Cultiva Law

OSU To Study Hemp Strains, Grow Methods

Oregon State University has committed to conducting a study of the now legal and increasingly popular crop known as hemp. The study, which will be conducted over the course of this year, aims to find more efficient ways for farmers to grow the crop. For those not familiar with the plant, hemp is another name for the cannabis sativa plant and its products. This same species of plant is also called marijuana. Hemp and marijuana are both names for the cannabis sativa plant, but people usually use these terms to talk about two different varieties of the plant.


Hemp Varieties Serve Different Purposes

Varieties grown to make hemp rope and other products you see on the shelves have significantly less of the chemical that makes marijuana users feel high. Those varieties are sometimes called “industrial hemp.”

Varieties grown for use as a drug have been specifically bred to have more THC, or delta-9-tetrahydrocannabinol, which is the chemical that makes users feel high.

The stalks of industrial hemp, the kind with low levels of THC—can be made into rope, paper, wax, and cloth for furniture or clothes. Sterilized hemp seeds can be made into oil for shampoo, soap, or body lotion. The seeds can also be mixed in with food for animals.


Ohio State Program Aimed At Figuring Out Best Way To Grow

According to Richard Rosenberg, director of the 84-acre Southern Oregon Research and Extension Center facility, the research is aimed at figuring out how to grow in a way that does not create so much plastic waste.

The research program is growing about 35,000 hemp plants on roughly an acre and a half to understand the best way to grow in our local climate, with the hope of developing methods to help save farmers money. Part of the research will be to determine how much water the plants need to thrive and the impacts of watering during the crucial flowering phase later this summer.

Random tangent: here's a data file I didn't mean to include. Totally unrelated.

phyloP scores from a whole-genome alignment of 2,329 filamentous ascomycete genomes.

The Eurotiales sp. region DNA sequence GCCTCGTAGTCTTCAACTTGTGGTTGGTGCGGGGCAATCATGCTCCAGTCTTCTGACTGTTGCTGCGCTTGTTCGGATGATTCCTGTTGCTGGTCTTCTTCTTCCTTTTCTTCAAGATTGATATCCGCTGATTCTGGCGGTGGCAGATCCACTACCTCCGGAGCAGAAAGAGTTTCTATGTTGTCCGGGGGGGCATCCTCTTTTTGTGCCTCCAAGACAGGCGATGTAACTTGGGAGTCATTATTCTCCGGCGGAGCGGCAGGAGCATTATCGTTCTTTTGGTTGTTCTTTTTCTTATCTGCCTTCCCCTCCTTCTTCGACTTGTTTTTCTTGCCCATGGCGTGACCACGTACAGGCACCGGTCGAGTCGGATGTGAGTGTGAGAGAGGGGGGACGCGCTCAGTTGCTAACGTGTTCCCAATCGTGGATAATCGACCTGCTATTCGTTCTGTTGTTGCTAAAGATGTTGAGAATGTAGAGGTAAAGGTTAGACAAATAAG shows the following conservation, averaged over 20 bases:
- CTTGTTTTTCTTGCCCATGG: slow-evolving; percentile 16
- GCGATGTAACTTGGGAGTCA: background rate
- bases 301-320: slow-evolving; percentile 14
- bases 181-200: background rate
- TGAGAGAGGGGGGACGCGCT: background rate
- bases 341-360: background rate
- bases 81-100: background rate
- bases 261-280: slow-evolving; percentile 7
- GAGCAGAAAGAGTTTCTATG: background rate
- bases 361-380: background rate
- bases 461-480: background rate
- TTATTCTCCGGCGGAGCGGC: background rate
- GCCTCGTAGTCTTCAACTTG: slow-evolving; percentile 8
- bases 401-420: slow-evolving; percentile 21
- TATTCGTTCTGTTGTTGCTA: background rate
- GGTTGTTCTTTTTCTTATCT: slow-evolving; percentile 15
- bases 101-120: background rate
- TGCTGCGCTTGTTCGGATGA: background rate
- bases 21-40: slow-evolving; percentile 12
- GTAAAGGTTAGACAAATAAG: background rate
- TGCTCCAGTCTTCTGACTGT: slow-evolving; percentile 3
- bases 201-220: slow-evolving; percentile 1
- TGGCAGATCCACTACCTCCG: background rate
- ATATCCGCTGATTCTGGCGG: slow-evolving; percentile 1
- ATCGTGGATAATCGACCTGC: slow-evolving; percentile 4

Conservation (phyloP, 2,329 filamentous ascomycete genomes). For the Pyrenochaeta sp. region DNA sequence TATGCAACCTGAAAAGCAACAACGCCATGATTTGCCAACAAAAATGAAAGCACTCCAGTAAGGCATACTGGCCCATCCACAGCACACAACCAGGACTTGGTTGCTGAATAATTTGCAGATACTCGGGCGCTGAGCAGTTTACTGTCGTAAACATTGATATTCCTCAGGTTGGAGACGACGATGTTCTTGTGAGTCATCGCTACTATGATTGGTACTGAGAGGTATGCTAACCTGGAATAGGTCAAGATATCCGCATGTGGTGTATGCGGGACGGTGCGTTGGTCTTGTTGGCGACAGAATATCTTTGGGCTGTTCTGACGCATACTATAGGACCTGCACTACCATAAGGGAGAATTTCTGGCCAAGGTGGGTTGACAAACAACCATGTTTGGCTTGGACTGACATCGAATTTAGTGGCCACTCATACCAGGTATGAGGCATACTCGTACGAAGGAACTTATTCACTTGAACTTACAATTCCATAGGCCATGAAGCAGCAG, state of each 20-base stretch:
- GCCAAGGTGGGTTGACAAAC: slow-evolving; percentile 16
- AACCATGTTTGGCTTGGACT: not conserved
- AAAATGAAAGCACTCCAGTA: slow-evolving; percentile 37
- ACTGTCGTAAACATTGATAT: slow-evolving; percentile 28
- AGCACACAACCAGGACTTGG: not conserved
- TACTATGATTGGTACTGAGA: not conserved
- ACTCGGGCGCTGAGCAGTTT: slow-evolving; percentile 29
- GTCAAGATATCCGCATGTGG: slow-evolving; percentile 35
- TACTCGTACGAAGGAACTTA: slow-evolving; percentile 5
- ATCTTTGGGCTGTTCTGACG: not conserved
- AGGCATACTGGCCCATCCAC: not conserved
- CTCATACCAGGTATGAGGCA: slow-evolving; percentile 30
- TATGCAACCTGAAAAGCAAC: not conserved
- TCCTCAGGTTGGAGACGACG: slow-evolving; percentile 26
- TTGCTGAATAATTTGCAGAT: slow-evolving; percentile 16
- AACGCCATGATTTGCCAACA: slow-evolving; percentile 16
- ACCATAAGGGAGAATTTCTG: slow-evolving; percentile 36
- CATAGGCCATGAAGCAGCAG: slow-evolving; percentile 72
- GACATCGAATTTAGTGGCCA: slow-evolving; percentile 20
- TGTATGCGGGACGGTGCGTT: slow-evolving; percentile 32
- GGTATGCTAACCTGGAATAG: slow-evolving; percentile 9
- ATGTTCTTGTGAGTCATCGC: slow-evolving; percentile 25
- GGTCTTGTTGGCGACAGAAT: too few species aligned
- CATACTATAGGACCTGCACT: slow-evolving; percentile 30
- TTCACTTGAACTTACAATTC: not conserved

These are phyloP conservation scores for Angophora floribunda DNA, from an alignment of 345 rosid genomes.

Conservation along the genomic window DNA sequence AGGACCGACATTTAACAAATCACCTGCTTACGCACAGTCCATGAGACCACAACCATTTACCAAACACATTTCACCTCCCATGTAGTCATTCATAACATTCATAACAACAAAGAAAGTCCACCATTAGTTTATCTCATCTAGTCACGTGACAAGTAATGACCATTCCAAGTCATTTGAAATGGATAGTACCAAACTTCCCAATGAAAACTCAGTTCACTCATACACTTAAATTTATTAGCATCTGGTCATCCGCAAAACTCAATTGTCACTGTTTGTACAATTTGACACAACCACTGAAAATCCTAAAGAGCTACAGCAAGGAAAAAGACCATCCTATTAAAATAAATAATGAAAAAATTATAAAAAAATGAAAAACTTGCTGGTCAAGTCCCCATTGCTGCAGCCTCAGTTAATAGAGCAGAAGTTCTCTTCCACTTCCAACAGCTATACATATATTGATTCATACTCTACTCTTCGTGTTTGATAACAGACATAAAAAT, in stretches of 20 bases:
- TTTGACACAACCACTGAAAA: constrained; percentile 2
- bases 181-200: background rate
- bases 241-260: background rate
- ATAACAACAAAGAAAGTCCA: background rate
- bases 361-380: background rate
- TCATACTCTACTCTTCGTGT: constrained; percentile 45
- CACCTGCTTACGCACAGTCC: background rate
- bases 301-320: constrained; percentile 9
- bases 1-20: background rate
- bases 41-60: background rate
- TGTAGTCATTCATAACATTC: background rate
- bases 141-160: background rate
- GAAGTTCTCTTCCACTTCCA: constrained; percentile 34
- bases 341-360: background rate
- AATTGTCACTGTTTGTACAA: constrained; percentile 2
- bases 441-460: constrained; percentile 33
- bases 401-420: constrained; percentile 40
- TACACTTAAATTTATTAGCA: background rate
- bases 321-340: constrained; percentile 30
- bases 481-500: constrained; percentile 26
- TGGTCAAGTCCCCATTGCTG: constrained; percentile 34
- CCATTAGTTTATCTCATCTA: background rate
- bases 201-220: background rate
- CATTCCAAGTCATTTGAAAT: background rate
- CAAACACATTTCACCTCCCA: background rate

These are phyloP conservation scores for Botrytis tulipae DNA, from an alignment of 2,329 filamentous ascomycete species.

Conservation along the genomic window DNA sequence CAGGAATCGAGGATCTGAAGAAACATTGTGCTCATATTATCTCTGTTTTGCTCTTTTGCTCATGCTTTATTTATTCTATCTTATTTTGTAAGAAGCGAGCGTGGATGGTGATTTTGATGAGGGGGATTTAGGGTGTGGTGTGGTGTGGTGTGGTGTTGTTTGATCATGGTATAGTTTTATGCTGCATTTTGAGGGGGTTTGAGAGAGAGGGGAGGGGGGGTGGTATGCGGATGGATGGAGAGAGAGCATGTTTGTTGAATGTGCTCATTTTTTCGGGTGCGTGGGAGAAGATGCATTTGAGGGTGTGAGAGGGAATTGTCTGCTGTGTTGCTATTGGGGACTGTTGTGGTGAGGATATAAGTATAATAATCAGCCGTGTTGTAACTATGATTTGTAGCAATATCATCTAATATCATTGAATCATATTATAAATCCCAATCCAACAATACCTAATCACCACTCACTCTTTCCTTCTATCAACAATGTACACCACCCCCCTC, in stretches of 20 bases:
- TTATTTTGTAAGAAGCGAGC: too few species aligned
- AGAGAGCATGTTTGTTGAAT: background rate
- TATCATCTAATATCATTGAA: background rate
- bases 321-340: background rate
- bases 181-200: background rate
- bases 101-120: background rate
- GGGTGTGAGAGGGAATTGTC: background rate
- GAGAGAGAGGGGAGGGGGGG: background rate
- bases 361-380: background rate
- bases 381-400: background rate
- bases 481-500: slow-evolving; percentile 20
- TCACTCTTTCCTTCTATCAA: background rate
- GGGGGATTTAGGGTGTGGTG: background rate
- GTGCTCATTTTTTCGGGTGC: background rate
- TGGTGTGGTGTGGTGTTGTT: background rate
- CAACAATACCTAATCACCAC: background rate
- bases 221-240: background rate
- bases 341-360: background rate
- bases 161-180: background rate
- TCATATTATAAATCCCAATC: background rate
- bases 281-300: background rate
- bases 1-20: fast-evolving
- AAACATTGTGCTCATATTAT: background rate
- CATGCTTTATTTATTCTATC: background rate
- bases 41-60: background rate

Also, six different types of hemp are being evaluated at the grow site, with four seed types that will flower depending on how much sun they receive, and two other types that will flower when a plant reaches a predetermined height.

This research was funded in part by a generous $1 million donation to OSU’s Global Hemp Innovation Center from Oregon CBD, a seed research company, to take a closer look at how hemp may be used in health products as well as for textiles and construction materials.

With many growers in the region unable to sell their crop due to mold and insect infestation, OSU’s research hopes to find new ways to yield higher crop totals and add a boost to the area’s fledgling farming community. Some farms grow hemp just to extract the CBD oil for edibles, while others grow to attain the best flowers for those who prefer to smoke. Still, researchers hope the legislature will take notice and form a commission to study ways to develop and protect the hemp market in Oregon.

Aaron Pelley

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